gemmas-journey

Walnuts and Wizened Fruit. Cancer blog #4

Patrick Kennedy

Hi there, me again

So there I was sitting in my surgeon’s office two weeks after my operation. I’m not sure what I was expecting her to say but it definitely wasn’t ‘so we didn’t get all the cancer and we’ve booked you in for another operation in two weeks time.’ Oh, ok, sure. WHAT?? And that was it, I was once again preparing for another operation so they could get all of the cancer out. Why didn’t they just take the whole boob off and save a lot of time and anguish, but no, they couldn’t do that.

Once again, I was going into hospital at stupid o’clock in the morning. Luckily this time I knew what was coming and I breezed through the whole process. My boob did look like half a walnut because I’m obviously not that great at healing and my nipple seemed to be peering out to the right but heh, it could be worse! I remember going to a friend’s 50th Birthday party and laughing so hard with my husband that I could put cameras on my nipples and keep an eye on everyone from all directions!


A few weeks later I was booked in for 5 weeks of radiotherapy. I had three tattoos done, which I was really excited about, but they were basically just pin pricks that show the borders for the radiotherapy. I asked if they could make them into something a bit more spectacular but apparently that’s against the rules! No fun. So there I was, every day, for five weeks. I was back at work by then so I dived in and out of the hospital, getting more stressed about the parking (which was horrendous) than anything else.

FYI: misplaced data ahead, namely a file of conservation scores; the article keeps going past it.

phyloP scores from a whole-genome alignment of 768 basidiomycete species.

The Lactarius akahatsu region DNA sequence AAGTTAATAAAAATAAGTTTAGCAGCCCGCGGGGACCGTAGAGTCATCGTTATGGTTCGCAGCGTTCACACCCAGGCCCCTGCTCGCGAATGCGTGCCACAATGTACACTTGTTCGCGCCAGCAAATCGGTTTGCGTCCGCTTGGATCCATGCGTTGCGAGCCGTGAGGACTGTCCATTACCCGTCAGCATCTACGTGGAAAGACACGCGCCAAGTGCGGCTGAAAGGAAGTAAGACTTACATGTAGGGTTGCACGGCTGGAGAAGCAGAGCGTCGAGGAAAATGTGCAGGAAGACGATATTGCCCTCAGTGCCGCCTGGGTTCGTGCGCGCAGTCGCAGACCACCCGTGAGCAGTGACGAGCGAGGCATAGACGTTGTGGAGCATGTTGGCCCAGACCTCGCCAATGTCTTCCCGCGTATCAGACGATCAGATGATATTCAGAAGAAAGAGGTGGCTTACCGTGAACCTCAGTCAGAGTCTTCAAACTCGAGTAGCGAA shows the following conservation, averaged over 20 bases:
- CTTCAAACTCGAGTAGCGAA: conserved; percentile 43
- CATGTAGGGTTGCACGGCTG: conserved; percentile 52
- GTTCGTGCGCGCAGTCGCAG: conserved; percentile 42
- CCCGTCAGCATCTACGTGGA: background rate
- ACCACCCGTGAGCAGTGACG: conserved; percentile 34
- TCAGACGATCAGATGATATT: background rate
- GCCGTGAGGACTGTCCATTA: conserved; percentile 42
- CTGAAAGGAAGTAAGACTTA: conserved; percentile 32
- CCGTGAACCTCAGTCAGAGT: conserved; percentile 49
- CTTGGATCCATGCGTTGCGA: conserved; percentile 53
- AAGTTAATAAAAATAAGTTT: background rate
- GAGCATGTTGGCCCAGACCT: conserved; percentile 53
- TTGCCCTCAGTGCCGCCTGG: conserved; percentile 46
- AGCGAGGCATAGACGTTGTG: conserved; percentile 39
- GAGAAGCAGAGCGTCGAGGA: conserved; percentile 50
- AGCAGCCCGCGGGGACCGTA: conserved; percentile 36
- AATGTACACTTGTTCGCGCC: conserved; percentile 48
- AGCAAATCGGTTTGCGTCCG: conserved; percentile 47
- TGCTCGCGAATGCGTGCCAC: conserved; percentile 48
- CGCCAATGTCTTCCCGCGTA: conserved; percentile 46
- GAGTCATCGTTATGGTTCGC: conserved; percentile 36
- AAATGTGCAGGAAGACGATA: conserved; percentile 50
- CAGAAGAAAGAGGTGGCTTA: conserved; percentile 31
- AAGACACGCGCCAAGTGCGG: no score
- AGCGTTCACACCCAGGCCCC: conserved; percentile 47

The radiotherapy team were amazing, so kind and considerate, which I really appreciated. It’s not that easy having to get undressed and lie there with your boobs out for 15 minutes, especially when one of them could easily be mistaken for a wizened piece of fruit. The up side was that by the end that boob looked fantastically tanned.


So life then returned to pretty much normal. Having said that, I found myself thinking everyday about having had cancer, was I going to get it again? Would it spread, would it kill me? I had good days, bad days, days when I would call my dad and just say, ‘Ok, I’m having a bad day, talk me out of it’, and most of the time we would end up laughing about things. He told me to write things down, but at that time I found it too scary, and too permanent, and so I wrote nothing. My mum was convinced that we should all be doing karaoke as singing is a great healer. My husband retreated incredibly quickly and I just stood there going uummm, not sure mum. So thankfully that never happened.


Then I had my first mammogram after the operations. Boy I love that squishy machine that makes you stand on your tippy toes unable to breathe! And because my scar tissue was basically rock hard, it was, shall we say, somewhat uncomfortable! A week later the letter came through the post. It was thin, which is a very good sign. And sure enough the results were good. HOORAY for me!!

I’d done it, I’d gotten through my first year. I was onto a winner, wasn’t I?....………..


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